The orphanage for abandoned children on Weisenhausplatz 2/1 in the city of Königsberg was founded by the first Prussian king Frederick I on the day of his coronation, January 18, 1701, and was even called - the Royal Orphanage.
In the year 1925, a boy was brought there. According to the neighbors, the mother raising him herself had not appeared at home for a week. The kid, according to documents as Ulrich Schnaft, spent the first years of his life in this shelter until he was adopted by one German couple. Over time, he graduated from high school, and in a vocational school received a specialization in auto mechanics.
In 1941, the Third Reich called on the eighteen-year-old Schnaft and sent him as part of the Waffen-SS to the Eastern Front. Near Leningrad in 1942 he was wounded by a fragment. From the hospital they again sent to fight, this time to Yugoslavia, then to Italy, where in the summer of 1944 on the Po River he was safely captured by American soldiers.
After sitting under the wing of the Red Cross in a prisoner of war camp for three years, he was released in 1947, as there was no evidence of his participation in war crimes.
He could not return to his native Königsberg, since he was transferred to the USSR, and therefore decided to settle in Munich. There Ulrich lived in a working dormitory, where he shared a room with a Jew named Leo Hirschberg. Deprived of income and starving, he listened with admiration to a neighbor who spoke about how charitable American organizations help Jews with food and money.
Who knows if it was adventurism or just an instinct for the survival of an orphanage, but only soon did another name appear on the list of recipients of assistance from the Joint. The Jews who survived the Holocaust often did not have any documents, so Schnaft was simply taken the word. And four months later, the newly-made “Jew” Ulrich Zis, not seeing any prospects for himself in Germany, joined the Jewish group of former prisoners of concentration camps going to Eretz-Israel. A former soldier of the SS troops, of course, did not become a Zionist, but considered that it would be easier for him to emigrate from Palestine to Canada or elsewhere.
On December 1, 1947, Ulrich Schnaft, together with a group of illegal Jewish emigrants, sailed on the steamer Hagan from Marseille to the shores of Palestine. Even before sailing, he changed his German name to a more Jewish one. Now Ulrich Schnaft was called Gabriel Zisman.
However, the ship did not reach Palestine. He was intercepted by a British cruiser and taken to Cyprus, where his passengers were placed in a camp for displaced persons.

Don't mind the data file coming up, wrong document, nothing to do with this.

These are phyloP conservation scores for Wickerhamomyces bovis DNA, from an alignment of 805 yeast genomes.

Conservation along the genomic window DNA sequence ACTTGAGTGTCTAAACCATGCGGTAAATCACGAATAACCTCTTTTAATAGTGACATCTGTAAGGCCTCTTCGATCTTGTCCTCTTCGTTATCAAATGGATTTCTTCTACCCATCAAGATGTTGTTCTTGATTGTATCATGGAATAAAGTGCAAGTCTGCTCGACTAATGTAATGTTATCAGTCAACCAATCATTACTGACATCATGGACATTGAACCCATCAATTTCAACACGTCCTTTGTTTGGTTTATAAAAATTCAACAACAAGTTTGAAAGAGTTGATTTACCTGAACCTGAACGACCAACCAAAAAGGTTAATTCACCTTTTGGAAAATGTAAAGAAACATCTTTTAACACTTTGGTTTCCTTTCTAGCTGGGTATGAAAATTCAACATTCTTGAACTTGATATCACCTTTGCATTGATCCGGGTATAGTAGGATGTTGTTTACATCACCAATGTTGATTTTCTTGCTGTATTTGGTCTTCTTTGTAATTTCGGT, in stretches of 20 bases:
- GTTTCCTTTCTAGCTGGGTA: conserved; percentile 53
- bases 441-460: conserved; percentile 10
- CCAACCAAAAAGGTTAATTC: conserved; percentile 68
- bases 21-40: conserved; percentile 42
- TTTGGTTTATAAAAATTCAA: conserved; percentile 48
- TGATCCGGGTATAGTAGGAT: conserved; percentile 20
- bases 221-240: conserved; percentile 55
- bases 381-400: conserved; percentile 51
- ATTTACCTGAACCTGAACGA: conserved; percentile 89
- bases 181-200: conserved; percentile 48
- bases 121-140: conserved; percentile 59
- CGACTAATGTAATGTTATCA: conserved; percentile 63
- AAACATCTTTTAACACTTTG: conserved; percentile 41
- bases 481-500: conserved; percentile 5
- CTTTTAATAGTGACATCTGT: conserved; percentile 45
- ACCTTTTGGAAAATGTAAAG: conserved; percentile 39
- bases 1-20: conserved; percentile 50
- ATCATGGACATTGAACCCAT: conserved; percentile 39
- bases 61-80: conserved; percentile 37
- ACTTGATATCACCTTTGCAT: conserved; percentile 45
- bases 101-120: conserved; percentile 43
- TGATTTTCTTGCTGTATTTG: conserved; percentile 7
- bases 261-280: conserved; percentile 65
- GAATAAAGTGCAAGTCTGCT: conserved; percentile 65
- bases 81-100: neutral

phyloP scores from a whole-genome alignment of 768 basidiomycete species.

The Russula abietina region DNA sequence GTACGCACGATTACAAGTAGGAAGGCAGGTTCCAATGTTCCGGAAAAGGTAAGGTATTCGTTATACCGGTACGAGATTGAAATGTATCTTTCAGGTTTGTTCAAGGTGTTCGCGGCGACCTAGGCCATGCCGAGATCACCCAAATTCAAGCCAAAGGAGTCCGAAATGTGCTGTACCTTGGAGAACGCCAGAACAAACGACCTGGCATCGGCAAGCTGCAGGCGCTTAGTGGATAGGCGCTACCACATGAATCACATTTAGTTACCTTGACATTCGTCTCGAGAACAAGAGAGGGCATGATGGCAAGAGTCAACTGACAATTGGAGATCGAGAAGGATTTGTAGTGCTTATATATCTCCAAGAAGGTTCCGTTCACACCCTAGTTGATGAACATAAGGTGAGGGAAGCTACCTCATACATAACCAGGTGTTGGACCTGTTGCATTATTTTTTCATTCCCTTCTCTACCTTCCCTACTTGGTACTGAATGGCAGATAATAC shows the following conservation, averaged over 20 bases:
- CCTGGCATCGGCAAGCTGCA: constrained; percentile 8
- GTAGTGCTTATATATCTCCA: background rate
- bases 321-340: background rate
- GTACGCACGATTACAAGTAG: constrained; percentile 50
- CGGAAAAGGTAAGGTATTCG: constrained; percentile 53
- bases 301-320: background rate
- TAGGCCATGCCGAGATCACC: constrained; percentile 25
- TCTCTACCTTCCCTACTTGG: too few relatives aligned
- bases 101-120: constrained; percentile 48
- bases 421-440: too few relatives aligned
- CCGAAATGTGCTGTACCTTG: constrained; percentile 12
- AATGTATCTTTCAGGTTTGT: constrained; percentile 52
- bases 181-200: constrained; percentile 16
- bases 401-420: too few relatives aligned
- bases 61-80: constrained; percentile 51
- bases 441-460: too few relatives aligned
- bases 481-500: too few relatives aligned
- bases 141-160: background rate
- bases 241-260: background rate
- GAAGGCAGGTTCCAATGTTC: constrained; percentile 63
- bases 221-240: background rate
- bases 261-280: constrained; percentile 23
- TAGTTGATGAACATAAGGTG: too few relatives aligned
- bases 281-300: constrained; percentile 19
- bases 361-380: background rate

In one of the tent camps, where displaced Jews were detained, whom the British refused to enter Palestine. Cyprus, August 1946 - February 1949
The delivery of Jews to Mandatory Palestine in 1947 was still illegal.
In mid-May 1948, Israel, which declared independence, demanded that the British immediately release all prisoners of the Cyprus camps. However, the Labor government of Clement Attlee allowed only the elderly, women and the sick to leave the camps. Only in January 1949, British Foreign Minister Ernest Bevin announced the complete closure of the camps in Cyprus.
The last group of European Jewish refugees leaves the British camp. Cyprus, February 10, 1949
More than ten thousand repatriates, including Gabriel Zisman, were brought by the State of Israel from Famagusta to Haifa. Zisman was sent to the kibbutz Kiryat Anavim near Jerusalem, where he studied Hebrew.
After a while he was drafted into the army. Having finished the young fighter’s course with honors (which is not surprising for a person with combat experience), he was sent to sergeant courses. Schnaft then served as an instructor in a sergeant school for some time and filed a request to go to the reserve. We took into account his "old" age for a soldier of military service (and he was already 27 years old) and the request was granted.
After demobilization, Schnaft worked as a mechanic near Ashkelon. He was quite often called up for reservist training as an instructor. After some time, on the recommendation of the military unit to which he was assigned, Schnaft was sent to officer courses.
Ulrich Schnaft in the form of the IDF
After graduating and receiving the rank of lieutenant of artillery, he decided to make an army career and filed a request for transfer from the reserve to the personnel service. It can be assumed that this was the happiest time of his life. He had friends, work, a roof over his head. It should be noted that in those days the Israeli personnel army was very small, the number of officer posts in it was very limited, so there was a strict selection of candidates.
Schnaft, who graduated with honors from officer courses, had no doubt that he would be accepted. But, strangely enough, was refused. What exactly influenced such a decision is unknown. Perhaps even then there were some suspicions that Gabriel Zisman was hiding something from his past. There was also a rumor that once, being tipsy, he showed his colleagues the photograph in which he was in SS uniform ...
It is unclear, however, why the investigation of his drunken revelations was not immediately given. One way or another, dismissed from the army Zisman was again left without money. Having rented a room in Ashkelon from a couple of German Jews, he began to interrupt by casual earnings, again thinking about emigration.
Young and handsome, he became close friends with his master's wife, Margot. Their passionate, stormy love did not hinder the fact that she was almost 20 years older than him. Soon, the owner of the room demanded that Zisman get out, which he did, however, taking Margo with him. The newly made couple settled in Haifa, dreaming of returning to Germany, where meanwhile the Marshall Plan was in full swing and the “miracle” of rebirth from the ashes of the future strongest European economy was unfolding.